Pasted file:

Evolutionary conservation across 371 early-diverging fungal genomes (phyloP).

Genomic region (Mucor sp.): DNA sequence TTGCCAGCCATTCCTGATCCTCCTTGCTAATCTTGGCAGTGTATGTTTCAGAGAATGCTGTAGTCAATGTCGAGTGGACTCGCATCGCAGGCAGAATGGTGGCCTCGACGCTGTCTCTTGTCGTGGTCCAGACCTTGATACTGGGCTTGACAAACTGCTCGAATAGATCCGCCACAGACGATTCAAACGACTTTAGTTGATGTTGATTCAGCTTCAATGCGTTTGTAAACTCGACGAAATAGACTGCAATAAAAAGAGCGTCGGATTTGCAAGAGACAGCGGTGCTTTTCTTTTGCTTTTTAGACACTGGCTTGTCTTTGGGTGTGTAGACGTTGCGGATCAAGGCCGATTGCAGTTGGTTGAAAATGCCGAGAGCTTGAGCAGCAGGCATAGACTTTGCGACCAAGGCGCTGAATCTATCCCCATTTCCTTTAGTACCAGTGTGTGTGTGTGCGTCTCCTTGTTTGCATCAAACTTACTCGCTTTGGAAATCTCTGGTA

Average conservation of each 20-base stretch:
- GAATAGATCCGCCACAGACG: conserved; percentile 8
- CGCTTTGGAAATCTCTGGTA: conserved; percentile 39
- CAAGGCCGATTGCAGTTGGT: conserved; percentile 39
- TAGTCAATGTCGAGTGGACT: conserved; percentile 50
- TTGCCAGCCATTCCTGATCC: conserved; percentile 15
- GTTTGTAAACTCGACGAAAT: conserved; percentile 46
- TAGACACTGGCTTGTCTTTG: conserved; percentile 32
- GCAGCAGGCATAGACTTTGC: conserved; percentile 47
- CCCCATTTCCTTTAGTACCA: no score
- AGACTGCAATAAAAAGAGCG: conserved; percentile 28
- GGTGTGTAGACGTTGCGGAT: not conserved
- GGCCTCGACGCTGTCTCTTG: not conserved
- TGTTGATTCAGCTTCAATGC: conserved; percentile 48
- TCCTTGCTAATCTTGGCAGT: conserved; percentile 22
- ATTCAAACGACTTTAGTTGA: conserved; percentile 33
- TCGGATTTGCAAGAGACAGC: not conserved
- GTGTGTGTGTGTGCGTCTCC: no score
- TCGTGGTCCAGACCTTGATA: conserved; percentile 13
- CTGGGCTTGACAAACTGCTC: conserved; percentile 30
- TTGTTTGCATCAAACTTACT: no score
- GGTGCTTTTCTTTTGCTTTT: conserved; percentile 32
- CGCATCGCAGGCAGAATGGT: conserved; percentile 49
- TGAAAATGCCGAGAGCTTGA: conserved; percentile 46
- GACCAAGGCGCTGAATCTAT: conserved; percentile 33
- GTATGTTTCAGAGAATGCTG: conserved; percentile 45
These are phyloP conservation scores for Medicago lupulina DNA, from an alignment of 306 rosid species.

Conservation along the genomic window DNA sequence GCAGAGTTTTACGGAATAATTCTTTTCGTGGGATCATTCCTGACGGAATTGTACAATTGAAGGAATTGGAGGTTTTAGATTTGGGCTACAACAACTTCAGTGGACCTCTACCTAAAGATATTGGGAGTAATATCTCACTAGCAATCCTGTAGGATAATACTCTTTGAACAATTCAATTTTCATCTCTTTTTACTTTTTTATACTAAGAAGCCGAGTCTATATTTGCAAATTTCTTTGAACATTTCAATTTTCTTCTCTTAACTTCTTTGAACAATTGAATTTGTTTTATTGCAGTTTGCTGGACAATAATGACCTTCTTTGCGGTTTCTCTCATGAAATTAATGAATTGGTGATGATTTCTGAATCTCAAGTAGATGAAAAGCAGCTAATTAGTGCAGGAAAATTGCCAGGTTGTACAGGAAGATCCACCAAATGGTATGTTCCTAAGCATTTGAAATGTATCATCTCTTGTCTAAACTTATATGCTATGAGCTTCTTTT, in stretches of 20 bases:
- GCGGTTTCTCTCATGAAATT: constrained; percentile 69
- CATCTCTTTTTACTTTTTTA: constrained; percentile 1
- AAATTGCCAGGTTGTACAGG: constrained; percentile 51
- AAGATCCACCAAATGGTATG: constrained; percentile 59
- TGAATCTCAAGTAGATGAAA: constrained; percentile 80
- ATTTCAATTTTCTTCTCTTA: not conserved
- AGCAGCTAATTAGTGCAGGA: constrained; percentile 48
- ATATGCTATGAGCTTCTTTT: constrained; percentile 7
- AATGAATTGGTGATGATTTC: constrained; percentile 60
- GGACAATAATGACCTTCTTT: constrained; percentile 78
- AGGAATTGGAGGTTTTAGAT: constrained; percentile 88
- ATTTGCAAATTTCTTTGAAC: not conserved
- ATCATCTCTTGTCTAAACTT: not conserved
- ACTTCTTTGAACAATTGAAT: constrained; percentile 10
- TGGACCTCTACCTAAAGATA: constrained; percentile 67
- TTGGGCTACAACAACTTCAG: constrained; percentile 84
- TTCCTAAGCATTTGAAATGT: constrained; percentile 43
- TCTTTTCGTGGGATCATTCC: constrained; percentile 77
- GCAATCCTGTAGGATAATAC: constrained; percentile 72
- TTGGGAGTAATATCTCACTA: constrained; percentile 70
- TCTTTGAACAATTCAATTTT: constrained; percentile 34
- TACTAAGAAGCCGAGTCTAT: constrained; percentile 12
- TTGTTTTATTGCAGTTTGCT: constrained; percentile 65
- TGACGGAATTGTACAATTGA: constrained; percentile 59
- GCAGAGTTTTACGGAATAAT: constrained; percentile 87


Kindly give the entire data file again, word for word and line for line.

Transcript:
Evolutionary conservation across 371 early-diverging fungal genomes (phyloP).

Genomic region (Mucor sp.): DNA sequence TTGCCAGCCATTCCTGATCCTCCTTGCTAATCTTGGCAGTGTATGTTTCAGAGAATGCTGTAGTCAATGTCGAGTGGACTCGCATCGCAGGCAGAATGGTGGCCTCGACGCTGTCTCTTGTCGTGGTCCAGACCTTGATACTGGGCTTGACAAACTGCTCGAATAGATCCGCCACAGACGATTCAAACGACTTTAGTTGATGTTGATTCAGCTTCAATGCGTTTGTAAACTCGACGAAATAGACTGCAATAAAAAGAGCGTCGGATTTGCAAGAGACAGCGGTGCTTTTCTTTTGCTTTTTAGACACTGGCTTGTCTTTGGGTGTGTAGACGTTGCGGATCAAGGCCGATTGCAGTTGGTTGAAAATGCCGAGAGCTTGAGCAGCAGGCATAGACTTTGCGACCAAGGCGCTGAATCTATCCCCATTTCCTTTAGTACCAGTGTGTGTGTGTGCGTCTCCTTGTTTGCATCAAACTTACTCGCTTTGGAAATCTCTGGTA

Average conservation of each 20-base stretch:
- GAATAGATCCGCCACAGACG: conserved; percentile 8
- CGCTTTGGAAATCTCTGGTA: conserved; percentile 39
- CAAGGCCGATTGCAGTTGGT: conserved; percentile 39
- TAGTCAATGTCGAGTGGACT: conserved; percentile 50
- TTGCCAGCCATTCCTGATCC: conserved; percentile 15
- GTTTGTAAACTCGACGAAAT: conserved; percentile 46
- TAGACACTGGCTTGTCTTTG: conserved; percentile 32
- GCAGCAGGCATAGACTTTGC: conserved; percentile 47
- CCCCATTTCCTTTAGTACCA: no score
- AGACTGCAATAAAAAGAGCG: conserved; percentile 28
- GGTGTGTAGACGTTGCGGAT: not conserved
- GGCCTCGACGCTGTCTCTTG: not conserved
- TGTTGATTCAGCTTCAATGC: conserved; percentile 48
- TCCTTGCTAATCTTGGCAGT: conserved; percentile 22
- ATTCAAACGACTTTAGTTGA: conserved; percentile 33
- TCGGATTTGCAAGAGACAGC: not conserved
- GTGTGTGTGTGTGCGTCTCC: no score
- TCGTGGTCCAGACCTTGATA: conserved; percentile 13
- CTGGGCTTGACAAACTGCTC: conserved; percentile 30
- TTGTTTGCATCAAACTTACT: no score
- GGTGCTTTTCTTTTGCTTTT: conserved; percentile 32
- CGCATCGCAGGCAGAATGGT: conserved; percentile 49
- TGAAAATGCCGAGAGCTTGA: conserved; percentile 46
- GACCAAGGCGCTGAATCTAT: conserved; percentile 33
- GTATGTTTCAGAGAATGCTG: conserved; percentile 45
These are phyloP conservation scores for Medicago lupulina DNA, from an alignment of 306 rosid species.

Conservation along the genomic window DNA sequence GCAGAGTTTTACGGAATAATTCTTTTCGTGGGATCATTCCTGACGGAATTGTACAATTGAAGGAATTGGAGGTTTTAGATTTGGGCTACAACAACTTCAGTGGACCTCTACCTAAAGATATTGGGAGTAATATCTCACTAGCAATCCTGTAGGATAATACTCTTTGAACAATTCAATTTTCATCTCTTTTTACTTTTTTATACTAAGAAGCCGAGTCTATATTTGCAAATTTCTTTGAACATTTCAATTTTCTTCTCTTAACTTCTTTGAACAATTGAATTTGTTTTATTGCAGTTTGCTGGACAATAATGACCTTCTTTGCGGTTTCTCTCATGAAATTAATGAATTGGTGATGATTTCTGAATCTCAAGTAGATGAAAAGCAGCTAATTAGTGCAGGAAAATTGCCAGGTTGTACAGGAAGATCCACCAAATGGTATGTTCCTAAGCATTTGAAATGTATCATCTCTTGTCTAAACTTATATGCTATGAGCTTCTTTT, in stretches of 20 bases:
- GCGGTTTCTCTCATGAAATT: constrained; percentile 69
- CATCTCTTTTTACTTTTTTA: constrained; percentile 1
- AAATTGCCAGGTTGTACAGG: constrained; percentile 51
- AAGATCCACCAAATGGTATG: constrained; percentile 59
- TGAATCTCAAGTAGATGAAA: constrained; percentile 80
- ATTTCAATTTTCTTCTCTTA: not conserved
- AGCAGCTAATTAGTGCAGGA: constrained; percentile 48
- ATATGCTATGAGCTTCTTTT: constrained; percentile 7
- AATGAATTGGTGATGATTTC: constrained; percentile 60
- GGACAATAATGACCTTCTTT: constrained; percentile 78
- AGGAATTGGAGGTTTTAGAT: constrained; percentile 88
- ATTTGCAAATTTCTTTGAAC: not conserved
- ATCATCTCTTGTCTAAACTT: not conserved
- ACTTCTTTGAACAATTGAAT: constrained; percentile 10
- TGGACCTCTACCTAAAGATA: constrained; percentile 67
- TTGGGCTACAACAACTTCAG: constrained; percentile 84
- TTCCTAAGCATTTGAAATGT: constrained; percentile 43
- TCTTTTCGTGGGATCATTCC: constrained; percentile 77
- GCAATCCTGTAGGATAATAC: constrained; percentile 72
- TTGGGAGTAATATCTCACTA: constrained; percentile 70
- TCTTTGAACAATTCAATTTT: constrained; percentile 34
- TACTAAGAAGCCGAGTCTAT: constrained; percentile 12
- TTGTTTTATTGCAGTTTGCT: constrained; percentile 65
- TGACGGAATTGTACAATTGA: constrained; percentile 59
- GCAGAGTTTTACGGAATAAT: constrained; percentile 87